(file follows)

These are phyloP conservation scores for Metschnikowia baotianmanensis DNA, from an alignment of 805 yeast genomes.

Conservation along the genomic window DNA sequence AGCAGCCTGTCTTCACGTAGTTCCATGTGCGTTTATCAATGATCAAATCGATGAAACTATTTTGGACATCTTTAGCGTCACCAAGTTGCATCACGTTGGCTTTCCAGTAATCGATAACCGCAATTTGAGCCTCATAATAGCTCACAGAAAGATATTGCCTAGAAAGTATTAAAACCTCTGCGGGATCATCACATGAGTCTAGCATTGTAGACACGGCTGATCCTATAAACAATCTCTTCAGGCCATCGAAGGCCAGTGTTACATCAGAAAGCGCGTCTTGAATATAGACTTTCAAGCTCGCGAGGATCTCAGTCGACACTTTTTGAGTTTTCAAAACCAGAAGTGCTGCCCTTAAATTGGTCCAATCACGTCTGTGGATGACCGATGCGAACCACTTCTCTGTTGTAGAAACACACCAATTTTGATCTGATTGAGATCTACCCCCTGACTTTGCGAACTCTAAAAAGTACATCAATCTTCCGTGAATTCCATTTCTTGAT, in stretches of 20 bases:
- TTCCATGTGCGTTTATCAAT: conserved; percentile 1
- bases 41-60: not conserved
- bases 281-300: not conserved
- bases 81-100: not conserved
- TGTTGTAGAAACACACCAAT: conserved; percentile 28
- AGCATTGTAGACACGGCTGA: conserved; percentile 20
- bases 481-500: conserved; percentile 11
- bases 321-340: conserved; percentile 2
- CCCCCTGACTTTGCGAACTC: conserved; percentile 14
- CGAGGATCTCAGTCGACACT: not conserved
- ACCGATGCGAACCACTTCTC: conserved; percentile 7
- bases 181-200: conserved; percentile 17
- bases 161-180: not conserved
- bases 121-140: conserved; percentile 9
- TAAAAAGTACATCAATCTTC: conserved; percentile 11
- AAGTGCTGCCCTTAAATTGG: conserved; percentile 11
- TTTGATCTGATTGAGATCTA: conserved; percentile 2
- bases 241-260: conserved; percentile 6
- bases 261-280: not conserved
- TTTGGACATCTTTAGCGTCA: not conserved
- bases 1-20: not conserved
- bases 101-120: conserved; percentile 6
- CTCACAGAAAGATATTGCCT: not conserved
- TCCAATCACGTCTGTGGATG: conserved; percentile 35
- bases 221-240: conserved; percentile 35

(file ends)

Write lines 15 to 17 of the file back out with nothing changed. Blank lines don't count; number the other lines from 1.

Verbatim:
- bases 161-180: not conserved
- bases 121-140: conserved; percentile 9
- TAAAAAGTACATCAATCTTC: conserved; percentile 11